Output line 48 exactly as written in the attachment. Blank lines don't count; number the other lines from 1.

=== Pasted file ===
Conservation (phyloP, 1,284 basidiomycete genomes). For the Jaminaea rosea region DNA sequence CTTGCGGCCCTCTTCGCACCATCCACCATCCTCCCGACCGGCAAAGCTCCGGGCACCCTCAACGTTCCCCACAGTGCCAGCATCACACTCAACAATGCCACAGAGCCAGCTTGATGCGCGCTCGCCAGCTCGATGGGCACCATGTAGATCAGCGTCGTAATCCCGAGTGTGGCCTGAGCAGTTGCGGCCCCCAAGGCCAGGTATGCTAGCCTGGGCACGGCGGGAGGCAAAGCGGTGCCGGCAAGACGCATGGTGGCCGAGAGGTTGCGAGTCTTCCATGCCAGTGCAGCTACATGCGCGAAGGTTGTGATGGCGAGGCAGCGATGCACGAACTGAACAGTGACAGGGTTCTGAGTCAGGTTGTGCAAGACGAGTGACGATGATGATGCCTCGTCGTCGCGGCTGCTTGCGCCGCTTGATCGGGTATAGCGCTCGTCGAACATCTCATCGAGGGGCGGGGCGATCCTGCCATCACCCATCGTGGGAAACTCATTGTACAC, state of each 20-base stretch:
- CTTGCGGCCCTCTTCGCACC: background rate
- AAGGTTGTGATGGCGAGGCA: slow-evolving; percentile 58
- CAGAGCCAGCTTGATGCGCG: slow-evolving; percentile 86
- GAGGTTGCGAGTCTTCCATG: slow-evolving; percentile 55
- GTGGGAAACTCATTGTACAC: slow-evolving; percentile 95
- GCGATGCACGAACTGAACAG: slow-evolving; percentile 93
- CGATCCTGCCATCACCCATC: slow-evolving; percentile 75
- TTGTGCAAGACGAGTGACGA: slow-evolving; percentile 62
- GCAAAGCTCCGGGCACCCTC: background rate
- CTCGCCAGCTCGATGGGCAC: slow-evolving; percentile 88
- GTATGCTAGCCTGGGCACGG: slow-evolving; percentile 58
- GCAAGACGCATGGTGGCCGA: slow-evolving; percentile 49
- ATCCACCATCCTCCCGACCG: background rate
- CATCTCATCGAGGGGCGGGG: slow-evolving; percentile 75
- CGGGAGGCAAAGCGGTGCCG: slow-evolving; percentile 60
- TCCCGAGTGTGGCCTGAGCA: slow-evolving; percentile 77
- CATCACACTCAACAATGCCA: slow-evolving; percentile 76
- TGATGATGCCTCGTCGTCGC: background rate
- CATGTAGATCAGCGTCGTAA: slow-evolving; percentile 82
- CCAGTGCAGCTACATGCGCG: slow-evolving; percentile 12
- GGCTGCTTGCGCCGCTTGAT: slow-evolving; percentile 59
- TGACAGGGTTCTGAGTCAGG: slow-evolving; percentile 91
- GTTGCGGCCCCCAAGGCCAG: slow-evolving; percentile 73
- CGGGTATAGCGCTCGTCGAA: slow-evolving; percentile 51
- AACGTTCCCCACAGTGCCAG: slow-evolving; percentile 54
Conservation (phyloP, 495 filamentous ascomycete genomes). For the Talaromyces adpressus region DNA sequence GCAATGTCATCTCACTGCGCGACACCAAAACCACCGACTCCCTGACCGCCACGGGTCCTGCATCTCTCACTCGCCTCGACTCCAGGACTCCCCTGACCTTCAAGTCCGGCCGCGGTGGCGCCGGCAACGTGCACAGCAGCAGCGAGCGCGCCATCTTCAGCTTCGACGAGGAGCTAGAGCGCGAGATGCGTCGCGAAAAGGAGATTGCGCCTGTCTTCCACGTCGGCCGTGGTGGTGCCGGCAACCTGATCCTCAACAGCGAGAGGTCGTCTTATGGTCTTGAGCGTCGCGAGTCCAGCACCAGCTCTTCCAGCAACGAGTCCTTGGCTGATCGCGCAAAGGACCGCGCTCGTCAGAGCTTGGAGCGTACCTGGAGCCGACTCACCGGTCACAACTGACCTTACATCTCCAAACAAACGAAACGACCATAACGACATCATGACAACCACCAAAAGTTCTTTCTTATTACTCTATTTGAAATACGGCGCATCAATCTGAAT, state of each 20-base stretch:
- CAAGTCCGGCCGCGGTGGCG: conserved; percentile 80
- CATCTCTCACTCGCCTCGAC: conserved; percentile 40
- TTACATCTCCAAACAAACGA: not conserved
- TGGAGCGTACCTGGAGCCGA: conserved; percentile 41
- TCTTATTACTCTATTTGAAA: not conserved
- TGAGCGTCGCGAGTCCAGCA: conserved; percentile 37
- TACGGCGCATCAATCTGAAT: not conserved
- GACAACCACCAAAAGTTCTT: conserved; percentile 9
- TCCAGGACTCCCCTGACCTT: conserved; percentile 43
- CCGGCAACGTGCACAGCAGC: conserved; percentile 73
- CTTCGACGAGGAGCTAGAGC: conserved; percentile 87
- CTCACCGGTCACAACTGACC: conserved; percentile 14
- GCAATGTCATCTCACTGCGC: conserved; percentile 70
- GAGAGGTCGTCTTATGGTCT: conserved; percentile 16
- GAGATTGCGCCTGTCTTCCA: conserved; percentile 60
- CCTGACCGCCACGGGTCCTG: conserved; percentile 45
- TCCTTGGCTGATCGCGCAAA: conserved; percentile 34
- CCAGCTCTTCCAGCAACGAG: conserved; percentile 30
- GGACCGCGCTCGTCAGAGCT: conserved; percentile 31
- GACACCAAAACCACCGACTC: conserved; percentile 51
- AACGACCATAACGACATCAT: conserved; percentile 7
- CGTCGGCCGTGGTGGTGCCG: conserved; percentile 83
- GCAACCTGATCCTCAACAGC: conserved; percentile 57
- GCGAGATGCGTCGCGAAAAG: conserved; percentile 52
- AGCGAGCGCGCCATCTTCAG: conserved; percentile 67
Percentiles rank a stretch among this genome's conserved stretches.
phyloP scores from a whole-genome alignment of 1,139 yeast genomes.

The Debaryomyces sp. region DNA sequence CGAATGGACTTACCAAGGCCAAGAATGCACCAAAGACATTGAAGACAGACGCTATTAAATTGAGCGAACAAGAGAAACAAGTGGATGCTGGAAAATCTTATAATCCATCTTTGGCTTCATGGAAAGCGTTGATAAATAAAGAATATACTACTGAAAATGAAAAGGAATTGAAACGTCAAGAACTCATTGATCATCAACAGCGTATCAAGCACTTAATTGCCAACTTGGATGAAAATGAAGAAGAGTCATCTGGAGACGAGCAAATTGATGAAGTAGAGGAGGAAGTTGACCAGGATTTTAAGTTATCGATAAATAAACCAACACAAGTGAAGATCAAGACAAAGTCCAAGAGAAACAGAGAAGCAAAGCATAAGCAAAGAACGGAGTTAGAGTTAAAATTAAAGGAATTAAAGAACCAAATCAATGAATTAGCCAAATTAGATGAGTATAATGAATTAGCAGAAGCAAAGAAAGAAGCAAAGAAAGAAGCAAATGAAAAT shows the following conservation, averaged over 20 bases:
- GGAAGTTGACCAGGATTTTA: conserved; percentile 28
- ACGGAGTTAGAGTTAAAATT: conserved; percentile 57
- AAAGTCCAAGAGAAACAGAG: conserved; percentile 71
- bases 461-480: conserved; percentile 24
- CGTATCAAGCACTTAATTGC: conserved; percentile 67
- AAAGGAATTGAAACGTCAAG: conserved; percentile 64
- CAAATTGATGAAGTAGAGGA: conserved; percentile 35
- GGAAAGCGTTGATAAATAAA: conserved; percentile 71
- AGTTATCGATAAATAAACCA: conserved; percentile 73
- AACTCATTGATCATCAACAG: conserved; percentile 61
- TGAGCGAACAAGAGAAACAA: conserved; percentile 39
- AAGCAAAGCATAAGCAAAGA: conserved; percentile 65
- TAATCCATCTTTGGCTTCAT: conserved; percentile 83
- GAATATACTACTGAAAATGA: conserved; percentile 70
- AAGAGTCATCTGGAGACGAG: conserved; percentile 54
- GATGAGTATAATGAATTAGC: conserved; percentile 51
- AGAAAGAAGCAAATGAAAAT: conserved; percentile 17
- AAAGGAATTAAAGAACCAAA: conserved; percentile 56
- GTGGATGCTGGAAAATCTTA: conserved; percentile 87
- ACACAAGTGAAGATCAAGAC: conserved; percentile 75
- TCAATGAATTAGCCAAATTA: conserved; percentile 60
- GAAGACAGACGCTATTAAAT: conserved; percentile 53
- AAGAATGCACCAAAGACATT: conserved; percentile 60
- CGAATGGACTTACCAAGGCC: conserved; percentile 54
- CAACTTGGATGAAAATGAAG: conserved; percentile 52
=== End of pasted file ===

- AACGACCATAACGACATCAT: conserved; percentile 7